In January, San Jose State University announced a partnership with Udacity, a for-profit provider of online education. The first courses offered by “San Jose State University Plus” will be two entry-level math classes and an introductory statistics class, intended for “underserved” groups not enrolled at the university.
A week later, Udacity published on its blog a Bill of Rights and Principles for Learning in the Digital Age. The bill is signed by theorists of online learning like John Seely Brown and Cathy N. Davidson, along with other digital educators and the CEOs of Udacity, EdSurge, and Inside Jobs.
It’s good that San Jose State wants to provide affordable courses to unenrolled students, and it’s also good that Udacity is concerned with the rights of digital learners. For the most part the bill of rights is unobjectionable. It begins by emphasizing students’ rights to access, privacy, and control over their own intellectual work, and moves on to extol the digital values of hybridity, flexibility, innovation, and collaboration. The authors also stress that the bill is meant to start conversation, and they invite response, revision, and “hacking.” It is an intelligent and earnest document.
Still, I think something vital is missing from its description of ideal online learning, something I find hard to imagine happening in large online courses. That something involves what occurs when a good teacher responds carefully and closely to the work of a student.
I vividly recall a conference I had one afternoon many years ago with my instructor in what was still then called “Freshman English.” The meeting was no doubt required; I would never have thought to ask for help on my own. It was about midway through the semester, and I was doing poorly in the course, as I was then doing in almost all of my courses. I read all the time, but not always or even usually the books that had actually been assigned in my classes. I also loved to write, but mostly in wild, erratic bursts of prose late at night.
We were working that afternoon on a draft of an essay I had written on Kierkegaard and Satan in Paradise Lost. I no longer remember what point I might have been trying to make about the two, and, frankly, I’m not sure I was ever very clear on that count. But I remember my professor puzzling slowly through my paper with me, trying to discern some order in my thinking and prose. Then, his pencil poised over a sentence I had typed, he turned to me and said, “Now, this is a typical Harris-ian move.”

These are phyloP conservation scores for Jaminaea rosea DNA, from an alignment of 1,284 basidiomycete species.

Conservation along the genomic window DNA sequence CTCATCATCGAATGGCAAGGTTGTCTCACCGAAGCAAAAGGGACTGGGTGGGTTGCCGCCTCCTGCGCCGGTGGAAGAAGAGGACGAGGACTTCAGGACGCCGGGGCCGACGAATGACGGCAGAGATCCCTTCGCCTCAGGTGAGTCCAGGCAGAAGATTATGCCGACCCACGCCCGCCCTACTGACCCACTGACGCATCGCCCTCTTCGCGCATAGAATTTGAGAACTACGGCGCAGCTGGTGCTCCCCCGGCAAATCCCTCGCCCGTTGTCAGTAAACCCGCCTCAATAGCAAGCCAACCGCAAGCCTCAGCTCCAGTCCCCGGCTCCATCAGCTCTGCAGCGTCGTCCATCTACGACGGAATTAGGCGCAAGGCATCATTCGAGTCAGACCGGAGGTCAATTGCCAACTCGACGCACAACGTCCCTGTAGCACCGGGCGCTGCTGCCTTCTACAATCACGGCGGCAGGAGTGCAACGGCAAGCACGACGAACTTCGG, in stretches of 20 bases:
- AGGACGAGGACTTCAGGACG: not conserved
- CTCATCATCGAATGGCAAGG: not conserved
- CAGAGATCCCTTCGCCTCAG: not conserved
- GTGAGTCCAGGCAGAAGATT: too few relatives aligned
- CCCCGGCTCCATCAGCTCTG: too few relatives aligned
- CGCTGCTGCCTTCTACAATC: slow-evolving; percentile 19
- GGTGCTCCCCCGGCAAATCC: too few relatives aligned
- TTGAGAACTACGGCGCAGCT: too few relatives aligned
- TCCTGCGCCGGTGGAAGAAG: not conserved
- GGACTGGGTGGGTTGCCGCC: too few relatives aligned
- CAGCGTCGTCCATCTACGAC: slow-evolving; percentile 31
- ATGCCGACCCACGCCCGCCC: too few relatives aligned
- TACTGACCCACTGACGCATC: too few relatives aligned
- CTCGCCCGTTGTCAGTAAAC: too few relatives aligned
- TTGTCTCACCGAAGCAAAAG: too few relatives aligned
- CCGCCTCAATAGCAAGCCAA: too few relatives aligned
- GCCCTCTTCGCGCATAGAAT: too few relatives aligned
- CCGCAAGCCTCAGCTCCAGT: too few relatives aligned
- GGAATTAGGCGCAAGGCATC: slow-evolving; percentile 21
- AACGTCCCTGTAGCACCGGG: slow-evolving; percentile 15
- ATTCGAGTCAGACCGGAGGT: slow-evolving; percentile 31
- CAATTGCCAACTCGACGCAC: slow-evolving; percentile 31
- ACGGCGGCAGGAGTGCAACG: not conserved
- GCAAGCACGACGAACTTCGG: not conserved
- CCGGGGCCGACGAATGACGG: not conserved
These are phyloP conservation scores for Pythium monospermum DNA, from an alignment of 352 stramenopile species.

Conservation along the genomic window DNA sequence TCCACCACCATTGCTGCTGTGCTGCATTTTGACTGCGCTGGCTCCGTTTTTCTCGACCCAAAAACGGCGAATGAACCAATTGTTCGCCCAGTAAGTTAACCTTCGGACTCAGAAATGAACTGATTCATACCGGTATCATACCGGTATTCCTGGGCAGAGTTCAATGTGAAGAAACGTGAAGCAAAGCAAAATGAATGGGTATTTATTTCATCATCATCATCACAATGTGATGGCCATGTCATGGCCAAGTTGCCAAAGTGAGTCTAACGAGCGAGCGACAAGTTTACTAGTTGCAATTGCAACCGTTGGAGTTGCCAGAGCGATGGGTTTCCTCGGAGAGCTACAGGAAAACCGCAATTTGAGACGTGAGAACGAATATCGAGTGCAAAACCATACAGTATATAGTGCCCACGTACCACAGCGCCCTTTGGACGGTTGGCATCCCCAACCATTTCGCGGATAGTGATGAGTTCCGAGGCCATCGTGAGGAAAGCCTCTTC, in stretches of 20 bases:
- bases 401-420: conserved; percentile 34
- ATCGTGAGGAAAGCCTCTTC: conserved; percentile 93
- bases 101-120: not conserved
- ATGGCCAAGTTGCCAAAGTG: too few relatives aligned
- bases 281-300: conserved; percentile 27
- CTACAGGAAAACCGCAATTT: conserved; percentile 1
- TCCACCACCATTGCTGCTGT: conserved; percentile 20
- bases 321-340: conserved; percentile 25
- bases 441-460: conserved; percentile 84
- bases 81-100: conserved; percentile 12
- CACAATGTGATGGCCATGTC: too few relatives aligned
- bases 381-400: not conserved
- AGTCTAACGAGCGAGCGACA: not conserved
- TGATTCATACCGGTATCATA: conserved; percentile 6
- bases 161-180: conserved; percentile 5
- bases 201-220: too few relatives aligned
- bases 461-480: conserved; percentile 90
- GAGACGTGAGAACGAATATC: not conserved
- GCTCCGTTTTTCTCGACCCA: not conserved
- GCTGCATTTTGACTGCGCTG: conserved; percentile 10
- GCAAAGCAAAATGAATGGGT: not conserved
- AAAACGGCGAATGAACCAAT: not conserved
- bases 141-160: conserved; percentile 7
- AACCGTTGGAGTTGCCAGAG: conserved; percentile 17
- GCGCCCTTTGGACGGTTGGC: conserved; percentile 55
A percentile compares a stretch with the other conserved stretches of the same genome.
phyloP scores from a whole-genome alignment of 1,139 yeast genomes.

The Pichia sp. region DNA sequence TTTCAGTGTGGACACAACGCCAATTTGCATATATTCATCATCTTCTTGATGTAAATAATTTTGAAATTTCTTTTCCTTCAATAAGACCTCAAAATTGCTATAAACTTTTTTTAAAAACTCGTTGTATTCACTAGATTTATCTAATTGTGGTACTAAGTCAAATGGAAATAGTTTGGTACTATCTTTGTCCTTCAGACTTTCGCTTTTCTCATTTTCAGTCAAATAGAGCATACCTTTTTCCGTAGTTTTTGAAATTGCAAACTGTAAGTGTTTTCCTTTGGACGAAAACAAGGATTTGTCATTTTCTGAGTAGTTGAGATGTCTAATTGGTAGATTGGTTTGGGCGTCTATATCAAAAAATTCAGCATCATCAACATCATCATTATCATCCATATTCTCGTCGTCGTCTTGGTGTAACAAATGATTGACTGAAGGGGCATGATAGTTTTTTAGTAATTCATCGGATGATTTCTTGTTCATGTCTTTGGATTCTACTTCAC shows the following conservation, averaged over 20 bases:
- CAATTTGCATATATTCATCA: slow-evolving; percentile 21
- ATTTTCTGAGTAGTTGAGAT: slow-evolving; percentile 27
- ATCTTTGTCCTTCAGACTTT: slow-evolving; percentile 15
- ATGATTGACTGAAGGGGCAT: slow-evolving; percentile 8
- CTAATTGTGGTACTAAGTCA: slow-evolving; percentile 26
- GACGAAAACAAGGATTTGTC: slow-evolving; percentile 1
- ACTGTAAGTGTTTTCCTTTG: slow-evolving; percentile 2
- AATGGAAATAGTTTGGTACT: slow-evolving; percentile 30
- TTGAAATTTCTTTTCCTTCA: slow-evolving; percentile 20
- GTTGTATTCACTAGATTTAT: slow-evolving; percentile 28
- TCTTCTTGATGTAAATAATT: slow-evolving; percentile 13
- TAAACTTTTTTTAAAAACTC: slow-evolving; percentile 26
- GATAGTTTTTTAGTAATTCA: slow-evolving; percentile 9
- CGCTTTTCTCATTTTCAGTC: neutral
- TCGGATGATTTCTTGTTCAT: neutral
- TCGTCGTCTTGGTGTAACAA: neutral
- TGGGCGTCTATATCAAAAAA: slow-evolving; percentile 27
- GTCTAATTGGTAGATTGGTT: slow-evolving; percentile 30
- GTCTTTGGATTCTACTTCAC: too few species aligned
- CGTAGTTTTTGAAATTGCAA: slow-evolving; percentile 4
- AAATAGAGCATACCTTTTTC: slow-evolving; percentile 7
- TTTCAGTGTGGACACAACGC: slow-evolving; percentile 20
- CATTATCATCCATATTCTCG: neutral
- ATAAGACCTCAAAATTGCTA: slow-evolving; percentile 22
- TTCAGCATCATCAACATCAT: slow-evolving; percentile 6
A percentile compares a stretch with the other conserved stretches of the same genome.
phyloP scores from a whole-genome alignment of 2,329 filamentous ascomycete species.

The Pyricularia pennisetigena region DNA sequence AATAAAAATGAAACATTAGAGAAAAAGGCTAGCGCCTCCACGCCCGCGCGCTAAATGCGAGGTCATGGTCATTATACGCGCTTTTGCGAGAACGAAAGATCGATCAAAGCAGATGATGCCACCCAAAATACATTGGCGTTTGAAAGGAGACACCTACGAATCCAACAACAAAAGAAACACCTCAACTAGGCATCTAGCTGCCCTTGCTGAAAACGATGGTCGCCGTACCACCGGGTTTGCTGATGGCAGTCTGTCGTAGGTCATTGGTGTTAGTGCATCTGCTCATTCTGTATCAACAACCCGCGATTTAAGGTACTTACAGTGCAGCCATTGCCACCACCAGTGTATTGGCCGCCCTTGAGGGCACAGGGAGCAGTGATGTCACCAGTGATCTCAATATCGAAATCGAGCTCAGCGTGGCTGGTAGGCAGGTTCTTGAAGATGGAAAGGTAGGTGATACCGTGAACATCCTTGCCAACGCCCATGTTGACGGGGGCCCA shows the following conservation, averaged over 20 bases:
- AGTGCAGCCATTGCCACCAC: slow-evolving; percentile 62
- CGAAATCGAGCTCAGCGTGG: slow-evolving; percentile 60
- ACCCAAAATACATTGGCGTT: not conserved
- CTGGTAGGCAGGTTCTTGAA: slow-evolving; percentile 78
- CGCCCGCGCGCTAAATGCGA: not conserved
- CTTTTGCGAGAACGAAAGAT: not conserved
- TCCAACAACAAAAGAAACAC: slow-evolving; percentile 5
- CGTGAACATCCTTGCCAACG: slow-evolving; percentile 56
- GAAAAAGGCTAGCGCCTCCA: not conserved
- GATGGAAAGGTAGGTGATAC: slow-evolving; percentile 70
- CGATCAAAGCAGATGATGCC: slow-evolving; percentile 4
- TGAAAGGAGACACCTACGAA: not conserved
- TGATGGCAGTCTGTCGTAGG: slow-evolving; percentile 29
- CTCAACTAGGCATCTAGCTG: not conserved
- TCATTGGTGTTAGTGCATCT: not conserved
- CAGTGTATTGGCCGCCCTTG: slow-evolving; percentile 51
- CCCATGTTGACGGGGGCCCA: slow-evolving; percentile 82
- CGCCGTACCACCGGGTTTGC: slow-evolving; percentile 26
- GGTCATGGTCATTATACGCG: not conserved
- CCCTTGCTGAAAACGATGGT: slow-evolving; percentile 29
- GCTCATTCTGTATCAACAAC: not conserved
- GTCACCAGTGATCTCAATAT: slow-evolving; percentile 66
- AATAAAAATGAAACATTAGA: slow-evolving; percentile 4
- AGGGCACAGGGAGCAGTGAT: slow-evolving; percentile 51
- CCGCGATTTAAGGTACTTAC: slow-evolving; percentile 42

The comment struck me out of the blue. Until then, I hadn’t thought of myself as having any particular writing moves of my own. But evidently my teacher did, and the reason he had pointed to that move was that he thought I could do it better. He went on to talk about Lord Byron and springing tigers, urging me to try to stalk my prey a little more before pouncing.
But what I had already learned most from him was the simple fact of his attention. Here was someone who knew my work, who had read closely not just this paper but the ones I had written for him before, and who was offering me not general formulas about good writing but specific advice about this sentence, this essay. I decided to try to take my game up a notch.
No doubt my professor took me seriously before I had earned such care. In my experience, that’s what good teachers do. The crucial moment in teaching, or at least in teaching writing or literature, lies not in presentation but response. We hand students a text and ask them, What do you make of this? Then we listen hard to what they have to say, looking for ways to help them develop their thinking.
There’s a nod to such work in Udacity’s bill of rights, in a section that notes the importance of “learner-oriented feedback systems,” in which students receive “individualized and timely (formative) rather than end-of-learning (summative) assessment.” But I worry that digitized feedback systems can only be a pale version of the focused response that a trained and attentive reader, a teacher, can offer a young writer.
The teaching of writing has long been a textbook-driven field precisely because such readers are in short supply. The hope is that a good textbook can give an inexperienced or indifferent teacher something to lean on. But it doesn’t really work. What students need is not someone to walk them through a textbook but someone who can respond to their own work and ideas.
It’s argued that online courses can offer students models of such response. (So can textbooks.) And, in my own courses, I often ask students to share and discuss their writing with one another. But there’s a difference between being presented with a model or heuristic and working under the guidance of a teacher. I watch over and coach the work that my students do together. And I respond to what they write, too—in class, in conference, and on the page.
If we take ourselves out of that dialogue, out of the give and take of draft and response and revision, then we are no longer teachers but content providers. Well-designed assignments and curricula are important. But they are only the very start of good teaching. A textbook is not a course. And I don’t see how a MOOC can be much more than a digitized textbook.
The key right of any learner is to the attention of his or her teacher. As my friend Eli Goldblatt says, “We teach by hand”—by which I take him to mean that we teach not subjects or courses but individuals. I suspect we still need to figure out how to offer online learners that sort of care and responsiveness.
Joseph Harris teaches digital writing and creative nonfiction at Duke University.